Born and raised in the northern California district that founded the free speech movement and the Black Panthers in the 1960s, Ronald Dellums embraced the activist spirit of the region, taking his seat in Congress in 1971 as an outspoken critic of the Vietnam War. Throughout his nearly three–decade career in the House, Dellums remained true to his antiwar principles, consistently working to reduce the military budget. Initially a politician who believed more could be accomplished outside the establishment, the California Representative chaired two standing committees and became adept at building congressional coalitions to achieve his legislative agenda. “It was never about personal battles,” Dellums recalled upon his retirement from the House. “It has always been about ideas. Individuals come and go, but ideas must ultimately transcend, and ideas must ultimately prevail.”

THE LIFE OF CONGRESSMAN RONALD V. DELLUMS (Source: Wikipedia/Google)

Ronald V. Dellums was born on November 24, 1935, in Oakland, California, to Verney Dellums, a Pullman porter and a longshoreman, and Willa Dellums, a beautician and government clerk. His uncle, C. L. Dellums—a leader in the Brotherhood of Sleeping Car Porters union— served as a role model and as a political influence. Ron Dellums attended McClymonds High School before graduating from Oakland Technical High School in 1953. After a short stint at San Francisco City College, he enlisted in the Marine Corps in 1954. While in the service, Dellums married and had two children: Michael and Pam. He and his wife Athurine later divorced. In 1956, at the end of his two–year enlistment in the Marines, he enrolled at Oakland City College, where he earned an associate’s degree in 1958. He continued his education at San Francisco State College, graduating with a B.A. in 1960. Two years later he was awarded a master’s degree in social work from the University of California at Berkeley. In 1962 he married Leola Roscoe Higgs, an attorney; the couple had a daughter, Piper, and two sons, Erik and Brandy. They divorced in 1999, and Dellums married Cynthia Lewis in 2000.

A HISTORY OF BLACK FIRSTS FOR ONE MAN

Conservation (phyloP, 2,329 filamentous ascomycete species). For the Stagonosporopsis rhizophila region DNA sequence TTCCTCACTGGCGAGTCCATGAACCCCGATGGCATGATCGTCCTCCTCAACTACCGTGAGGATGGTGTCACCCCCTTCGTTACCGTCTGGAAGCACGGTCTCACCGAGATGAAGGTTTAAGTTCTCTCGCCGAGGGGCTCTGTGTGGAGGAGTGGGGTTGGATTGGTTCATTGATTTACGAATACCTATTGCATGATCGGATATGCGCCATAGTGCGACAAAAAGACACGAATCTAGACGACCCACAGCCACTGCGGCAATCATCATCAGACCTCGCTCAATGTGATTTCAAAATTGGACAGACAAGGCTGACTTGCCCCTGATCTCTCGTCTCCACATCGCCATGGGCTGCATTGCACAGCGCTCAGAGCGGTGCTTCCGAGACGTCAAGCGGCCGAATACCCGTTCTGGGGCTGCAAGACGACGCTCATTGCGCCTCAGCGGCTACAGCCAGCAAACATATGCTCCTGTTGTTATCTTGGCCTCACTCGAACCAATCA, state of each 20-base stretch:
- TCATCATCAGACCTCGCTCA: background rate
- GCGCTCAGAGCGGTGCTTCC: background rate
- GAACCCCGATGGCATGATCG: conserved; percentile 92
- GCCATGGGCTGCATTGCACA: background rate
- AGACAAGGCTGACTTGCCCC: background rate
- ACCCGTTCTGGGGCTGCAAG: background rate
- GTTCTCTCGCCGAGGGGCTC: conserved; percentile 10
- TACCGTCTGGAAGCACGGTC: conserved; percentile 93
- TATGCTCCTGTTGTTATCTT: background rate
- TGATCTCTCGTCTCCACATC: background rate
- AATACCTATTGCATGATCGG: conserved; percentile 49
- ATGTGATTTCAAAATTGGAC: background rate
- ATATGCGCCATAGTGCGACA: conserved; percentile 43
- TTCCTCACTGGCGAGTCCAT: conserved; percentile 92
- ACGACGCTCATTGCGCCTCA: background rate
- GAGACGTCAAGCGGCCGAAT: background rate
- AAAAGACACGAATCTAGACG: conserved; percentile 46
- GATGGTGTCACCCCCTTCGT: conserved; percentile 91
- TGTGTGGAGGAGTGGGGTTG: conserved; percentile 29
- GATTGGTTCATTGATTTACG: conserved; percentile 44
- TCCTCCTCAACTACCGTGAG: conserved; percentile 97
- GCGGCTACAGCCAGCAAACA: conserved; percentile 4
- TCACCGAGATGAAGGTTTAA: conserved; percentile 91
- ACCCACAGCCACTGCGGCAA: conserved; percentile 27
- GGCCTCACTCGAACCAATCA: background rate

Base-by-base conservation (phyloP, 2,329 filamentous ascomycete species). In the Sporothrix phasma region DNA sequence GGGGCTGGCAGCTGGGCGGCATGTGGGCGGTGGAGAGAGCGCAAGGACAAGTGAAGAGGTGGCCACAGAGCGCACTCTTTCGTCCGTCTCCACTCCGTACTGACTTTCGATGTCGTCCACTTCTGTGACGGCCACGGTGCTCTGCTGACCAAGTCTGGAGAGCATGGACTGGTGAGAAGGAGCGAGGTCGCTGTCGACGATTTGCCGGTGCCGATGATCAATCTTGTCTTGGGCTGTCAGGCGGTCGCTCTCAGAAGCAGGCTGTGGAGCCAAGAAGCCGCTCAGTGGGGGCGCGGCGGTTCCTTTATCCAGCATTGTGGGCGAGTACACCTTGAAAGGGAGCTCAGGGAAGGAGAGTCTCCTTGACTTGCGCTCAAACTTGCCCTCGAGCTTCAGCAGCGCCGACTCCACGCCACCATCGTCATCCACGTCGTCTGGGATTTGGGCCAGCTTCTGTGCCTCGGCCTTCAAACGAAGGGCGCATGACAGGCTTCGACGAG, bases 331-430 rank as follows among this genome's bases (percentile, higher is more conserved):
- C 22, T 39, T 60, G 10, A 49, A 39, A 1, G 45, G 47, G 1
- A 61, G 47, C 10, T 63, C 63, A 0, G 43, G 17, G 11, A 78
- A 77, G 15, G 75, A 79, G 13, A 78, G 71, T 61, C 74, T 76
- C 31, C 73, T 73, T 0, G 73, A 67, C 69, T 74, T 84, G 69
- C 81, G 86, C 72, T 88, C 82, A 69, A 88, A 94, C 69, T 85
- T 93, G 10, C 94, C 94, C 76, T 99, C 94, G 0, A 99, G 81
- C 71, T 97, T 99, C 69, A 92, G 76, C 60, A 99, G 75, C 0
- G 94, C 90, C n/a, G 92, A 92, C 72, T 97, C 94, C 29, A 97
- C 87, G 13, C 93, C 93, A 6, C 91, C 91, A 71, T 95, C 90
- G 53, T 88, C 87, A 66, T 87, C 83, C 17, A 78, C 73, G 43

After earning his master’s degree, Dellums worked in a series of social work jobs that promoted his involvement with community affairs and local politics in the Bay Area. He began his career as a psychiatric social worker for the California department of mental hygiene from 1962 to 1964. Between 1964 and 1968, Dellums directed several area programs, including the Bayview Community Center in San Francisco, Hunter’s Point Youth Opportunity Council, and the San Francisco Economic Opportunity Council. He later found employment at San Francisco State College and the University of California at Berkeley as a lecturer and was employed as a senior consultant for manpower programs at Social Dynamics, Inc., from 1968 through 1970. At the urging of friends and members of the community, Dellums made his first foray into politics when he sought and won a seat on the Berkeley city council in 1967. Asked to describe his approach to politics, he responded, “I’d listen and try to understand what people had to say, but then I’d act on my own beliefs. That’s the only way anyone should run for office.” From his seat on the council, Dellums, who had become a spokesperson for minorities and the disadvantaged, mounted a campaign in 1970 for the congressional seat encompassing the liberal bastion of Berkeley and nearby Oakland, one of the most populated and impoverished cities in California. In the primary, Dellums squared off against the six–term incumbent Jeffery Cohelan.

Running on an antiwar platform, he criticized Cohelan’s late opposition to America’s involvement in Vietnam. As a young (34–year–old), African–American candidate, Dellums connected with the anti– establishment current that was prevalent in Berkeley and Oakland. He also made a concerted effort to appeal to voters of various races in the diverse district. “[I] entered the campaign for Congress with a fervent belief that beyond ethnicity, it would be possible to bring women, labor, seniors, youths, and the poor into a coalition of the ‘powerless,’” he later recollected. Dellums’s grass–roots campaigning ultimately helped him upset Cohelan. After garnering 55 percent of the vote, Dellums remarked that the race “brought up the new versus the old generation issue, war versus peace, open versus closed politics.”